May the Year of the Horse bring better luck than the Year of the Snake.

That's what Las Vegas casinos are hoping for the upcoming lunar new year that begins Feb. 12, following a disastrous end to a year that saw Asian travel to the city — which accounts for a major chunk of its lucrative high roller business — virtually vanish after Sept. 11.

So far the signs are encouraging, according to casino representatives, who report that advance bookings look strong for next month's lunar new year — a holiday known for attracting ethnic Chinese from North America and Asia.

The stakes are especially high for some of the city's marquee casinos, like Bellagio, Caesars Palace and MGM Grand, that cater to high rollers and rely on Asian bettors for a big part of that business.

"We're looking at Chinese New Year this year as being very close to, if not at, normalized levels," said Alan Feldman, spokesman for MGM Mirage, owner of the MGM Grand, Bellagio, New York-New York and Mirage casinos. "Our advance reservations are right about where we would expect them to be at this point."

MGM Mirage rival Park Place Entertainment Inc., whose properties include Caesars Palace, Bally's and Paris Las Vegas, also is optimistic going into the lunar new year, said spokeswoman Debbie Munch.

"We're pleased with the early reservations we have from Hong Kong and Taiwan for Chinese New Year, but it's premature to predict" what the final turnout will be, she said.

Specific data is hard to come by, but industry watchers report that the volume of overseas Asians — who account for as much as 3 percent of annual visitors — in Las Vegas dropped to a trickle after the Sept. 11 attacks on the World Trade Center and Pentagon.

But, while U.S. leisure travel to the city has rebounded strongly and convention business is also on the mend in recent weeks, business from Asia has been slower to rebound.


In one important indicator, Japanese flagship carrier Japan Airlines suspended its five weekly non-stop flights from Tokyo to Las Vegas shortly after Sept. 11. It has yet to resume service, although flights could resume as soon as March, according to some observers.

The loss of the flights — the only scheduled non-stop service from Asia to Las Vegas — is a significant symbol. Japan provided an estimated 511,000 visitors to Las Vegas in 2000 — the highest count for any individual Asian nation, according to the Las Vegas Convention & Visitors Authority.

"Generally speaking, we saw quite a big drop-off from Asian markets after Sept. 11," said convention authority spokesman Rob Powers. "One of the reasons was that Japan Airlines suspended service. It's no secret that Asians, and Japanese in particular, are very sensitive to traveler safety."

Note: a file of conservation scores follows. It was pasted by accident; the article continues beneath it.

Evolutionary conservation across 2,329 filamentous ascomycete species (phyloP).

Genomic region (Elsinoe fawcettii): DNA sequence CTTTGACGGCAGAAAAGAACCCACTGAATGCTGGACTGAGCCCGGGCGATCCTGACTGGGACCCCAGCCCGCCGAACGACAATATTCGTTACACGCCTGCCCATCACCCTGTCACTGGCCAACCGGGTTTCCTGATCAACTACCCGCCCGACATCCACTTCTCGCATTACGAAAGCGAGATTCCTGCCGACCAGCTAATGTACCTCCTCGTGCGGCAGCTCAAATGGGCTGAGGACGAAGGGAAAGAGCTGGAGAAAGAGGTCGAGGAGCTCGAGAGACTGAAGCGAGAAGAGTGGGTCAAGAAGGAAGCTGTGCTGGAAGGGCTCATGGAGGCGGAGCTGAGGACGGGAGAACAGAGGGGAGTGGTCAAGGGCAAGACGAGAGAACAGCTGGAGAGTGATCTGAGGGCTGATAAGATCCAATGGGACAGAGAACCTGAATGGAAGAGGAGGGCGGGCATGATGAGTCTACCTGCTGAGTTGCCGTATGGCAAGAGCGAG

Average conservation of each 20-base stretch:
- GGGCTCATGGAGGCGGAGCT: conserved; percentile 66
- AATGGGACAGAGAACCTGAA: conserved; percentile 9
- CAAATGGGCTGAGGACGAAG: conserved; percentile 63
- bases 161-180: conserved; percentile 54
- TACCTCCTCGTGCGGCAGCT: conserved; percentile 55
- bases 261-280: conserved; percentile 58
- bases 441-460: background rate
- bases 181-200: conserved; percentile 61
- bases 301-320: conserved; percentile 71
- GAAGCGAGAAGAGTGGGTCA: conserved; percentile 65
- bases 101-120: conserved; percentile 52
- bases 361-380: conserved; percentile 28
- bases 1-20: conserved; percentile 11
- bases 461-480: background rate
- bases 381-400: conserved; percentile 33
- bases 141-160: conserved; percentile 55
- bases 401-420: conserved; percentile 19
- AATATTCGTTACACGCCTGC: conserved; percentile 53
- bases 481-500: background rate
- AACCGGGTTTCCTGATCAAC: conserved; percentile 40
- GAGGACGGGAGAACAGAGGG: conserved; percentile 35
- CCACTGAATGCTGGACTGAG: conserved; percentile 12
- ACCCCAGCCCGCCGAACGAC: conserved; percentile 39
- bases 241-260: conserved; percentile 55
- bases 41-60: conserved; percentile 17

To lure back some of those Asian patrons, Park Place embarked on an aggressive marketing campaign late last year, said Munch.

In one of two major concerts, Caesars Palace staged a "Hong Kong All-Star Christmas Special," which played to a capacity crowd of 4,000 and was televised on Mandarin and Cantonese language stations in the United States and Hong Kong.

On Christmas Day, another sell-out crowd of 8,000 attended a concert by Hong Kong pop sensation A-Mei, Munch said.

"While we might have wished for a higher percentage of overseas guests for the two concerts, the regional, national and continental business strongly affirmed our marketing efforts post-Sept. 11," Munch said.


While overall Asian business has been down in the months since Sept. 11, the loss of Asian "whales" -- the Vegas term for high rollers who spend millions of dollars in a single visit — has been particularly keen for casinos that cater to high-end players.

"In the immediate aftermath of Sept. 11, we were off 75 to 80 percent" in Asian high roller business, said Feldman of MGM Mirage, the industry's biggest marketer to high rollers. "But that's rebounded very nicely — even a little faster than we expected."

Reflecting the absence, revenues for baccarat — a high-end game favored by Asian players — are down about 25 percent since Sept. 11, compared with last year, said Bear Stearns analyst Jason Ader.

He said he has heard anecdotally that many Asian high rollers have promised to come for Chinese New Year, but it remains to be seen if they will come.

"I was there for (U.S.) New Year's," he said. "I saw a lot of tourists, but noticeably absent were your Asian high-roller customers."